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Jewish World Review
Feb. 15, 2006
/ 17 Shevat, 5766
During a recent Wheel of Fortune taping, I was answering a few questions from the audience during a delay, and a young man took to the microphone and asked whether I wore a toupee. He got a good laugh with the question, and I got a good laugh with my answer, which was, referring to my Hair From Hell, "If I did wear a toupee, I'd buy a better one than this!"
That moment reminded me anew of the strange, artificial intimacy that exists between performers and some of the people who watch them perform. Think about it. That was an incredibly rude and potentially embarrassing question that that young man would never have asked anyone else publicly, least of all someone he had never met. It's hard, for example, to imagine him getting on the loudspeaker at his local grocery store and asking whether the guy in aisle one was wearing a "rug".
I've seen Vanna asked by strangers how old she is and how much money she makes, questions they would be unlikely to ask the female druggist or doctor. I've been approached by viewers who tell me to let Vanna know how rotten that dress was she wore last Friday or to tell me what they don't like about me or my performance or the game or the rules, most often with a pleasant smile, as if they were performing a public service for which I should be grateful.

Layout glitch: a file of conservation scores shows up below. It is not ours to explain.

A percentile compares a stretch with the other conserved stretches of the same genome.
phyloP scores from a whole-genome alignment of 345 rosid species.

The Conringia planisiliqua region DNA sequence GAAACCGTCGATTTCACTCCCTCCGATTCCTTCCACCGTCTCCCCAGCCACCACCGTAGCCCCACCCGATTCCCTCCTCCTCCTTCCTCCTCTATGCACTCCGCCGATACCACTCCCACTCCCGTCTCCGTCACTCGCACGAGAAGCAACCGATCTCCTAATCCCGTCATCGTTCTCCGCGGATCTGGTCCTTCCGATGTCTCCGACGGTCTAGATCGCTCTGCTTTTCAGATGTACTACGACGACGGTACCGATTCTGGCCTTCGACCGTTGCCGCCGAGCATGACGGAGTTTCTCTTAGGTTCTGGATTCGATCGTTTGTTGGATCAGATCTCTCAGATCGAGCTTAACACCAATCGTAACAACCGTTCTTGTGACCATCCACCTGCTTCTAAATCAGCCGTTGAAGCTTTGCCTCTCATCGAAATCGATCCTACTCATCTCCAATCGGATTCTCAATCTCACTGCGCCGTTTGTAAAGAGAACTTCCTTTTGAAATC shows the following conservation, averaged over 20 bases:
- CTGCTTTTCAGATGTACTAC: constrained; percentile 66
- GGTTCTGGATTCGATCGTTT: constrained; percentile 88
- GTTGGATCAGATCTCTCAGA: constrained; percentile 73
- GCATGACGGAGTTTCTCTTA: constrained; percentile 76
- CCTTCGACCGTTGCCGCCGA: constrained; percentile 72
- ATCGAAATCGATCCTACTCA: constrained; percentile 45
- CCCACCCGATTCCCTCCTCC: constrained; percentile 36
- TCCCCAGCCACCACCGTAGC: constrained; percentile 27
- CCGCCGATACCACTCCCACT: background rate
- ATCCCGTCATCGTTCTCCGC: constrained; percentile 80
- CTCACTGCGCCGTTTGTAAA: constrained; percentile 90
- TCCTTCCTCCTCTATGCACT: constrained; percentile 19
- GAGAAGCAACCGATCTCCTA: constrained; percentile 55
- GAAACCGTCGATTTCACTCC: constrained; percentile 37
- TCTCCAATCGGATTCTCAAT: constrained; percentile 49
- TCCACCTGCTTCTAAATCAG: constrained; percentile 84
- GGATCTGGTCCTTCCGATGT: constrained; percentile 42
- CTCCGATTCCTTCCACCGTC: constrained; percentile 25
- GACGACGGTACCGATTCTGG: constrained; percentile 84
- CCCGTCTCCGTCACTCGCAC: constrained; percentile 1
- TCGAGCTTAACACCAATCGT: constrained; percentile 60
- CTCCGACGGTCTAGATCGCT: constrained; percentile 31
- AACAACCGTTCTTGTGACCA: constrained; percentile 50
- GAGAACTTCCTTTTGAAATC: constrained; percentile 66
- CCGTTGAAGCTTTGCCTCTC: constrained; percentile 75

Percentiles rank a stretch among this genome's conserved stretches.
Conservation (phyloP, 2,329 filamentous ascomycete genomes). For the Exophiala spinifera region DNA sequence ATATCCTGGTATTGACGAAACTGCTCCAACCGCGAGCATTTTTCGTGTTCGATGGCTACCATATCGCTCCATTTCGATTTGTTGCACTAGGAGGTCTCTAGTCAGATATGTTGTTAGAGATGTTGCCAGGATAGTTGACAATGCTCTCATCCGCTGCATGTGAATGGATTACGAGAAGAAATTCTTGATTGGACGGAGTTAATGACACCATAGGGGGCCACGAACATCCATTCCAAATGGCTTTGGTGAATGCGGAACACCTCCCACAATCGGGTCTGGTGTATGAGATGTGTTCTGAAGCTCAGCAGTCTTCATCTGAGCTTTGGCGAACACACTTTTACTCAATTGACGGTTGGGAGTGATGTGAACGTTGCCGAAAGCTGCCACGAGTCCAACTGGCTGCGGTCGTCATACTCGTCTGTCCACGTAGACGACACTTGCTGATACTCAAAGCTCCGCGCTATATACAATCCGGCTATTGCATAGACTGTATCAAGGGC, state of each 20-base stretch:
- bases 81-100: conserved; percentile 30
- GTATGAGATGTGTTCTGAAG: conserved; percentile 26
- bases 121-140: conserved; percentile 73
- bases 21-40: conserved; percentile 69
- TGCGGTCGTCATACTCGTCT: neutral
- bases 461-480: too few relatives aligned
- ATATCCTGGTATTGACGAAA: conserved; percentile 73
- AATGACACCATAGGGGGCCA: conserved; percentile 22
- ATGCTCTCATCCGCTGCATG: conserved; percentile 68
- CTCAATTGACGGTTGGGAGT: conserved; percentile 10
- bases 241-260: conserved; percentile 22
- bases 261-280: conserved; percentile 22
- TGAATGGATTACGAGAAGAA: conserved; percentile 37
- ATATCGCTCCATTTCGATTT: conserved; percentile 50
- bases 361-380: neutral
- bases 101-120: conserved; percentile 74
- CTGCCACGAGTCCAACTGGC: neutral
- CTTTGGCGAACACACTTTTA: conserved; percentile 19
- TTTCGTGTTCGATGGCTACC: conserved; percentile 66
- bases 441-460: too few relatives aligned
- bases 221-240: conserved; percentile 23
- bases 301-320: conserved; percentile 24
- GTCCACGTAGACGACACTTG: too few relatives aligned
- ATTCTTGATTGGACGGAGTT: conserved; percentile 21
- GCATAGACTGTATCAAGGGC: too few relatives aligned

I understand that showing up for 20-plus years in someone's living room produces a sense that people know you even if they've never met you, but that doesn't account for the liberties some take when they actually do meet you. After all, they may have had the same neighbor for over 20 years, but they still might hesitate to openly criticize his job, his clothes, his attitude, his wife or his personal grooming.
Don't get me wrong. The overwhelming number of people I meet are kind and courteous, as I try to be. But you'd be surprised at how many folks say outrageous things assuming it's okay because I host a television show. Politicians report similar encounters, but that has to do, I think, with an "I pay your salary" kind of mentality.
I've shared similar "war stories" with others in my business, and we all laugh and shrug our shoulders. I suspect the reason some behave this way is, in part, because we're considered TV performers first and human beings second. Others have suggested it's because some viewers believe you wouldn't have a job if they didn't watch, but you could make that same argument for any business. ("If I didn't shop at your store, you'd be out of work!") Whatever the explanation, it's an odd phenomenon.
None of this is a complaint; it's just an observation. I love my job, and I understand that part of it involves dealing with the public. And, again, most of my daily exchanges with strangers are pleasant, and, even when they're not, they're interesting. It's just one of those human puzzles I enjoy trying to figure out.
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JWR contributor Pat Sajak is the recipient of three Emmys, a Peoplesí Choice Award and a star on the Hollywood Walk of Fame. He's currently the host of Wheel of Fortune.
© 2006, Pat Sajak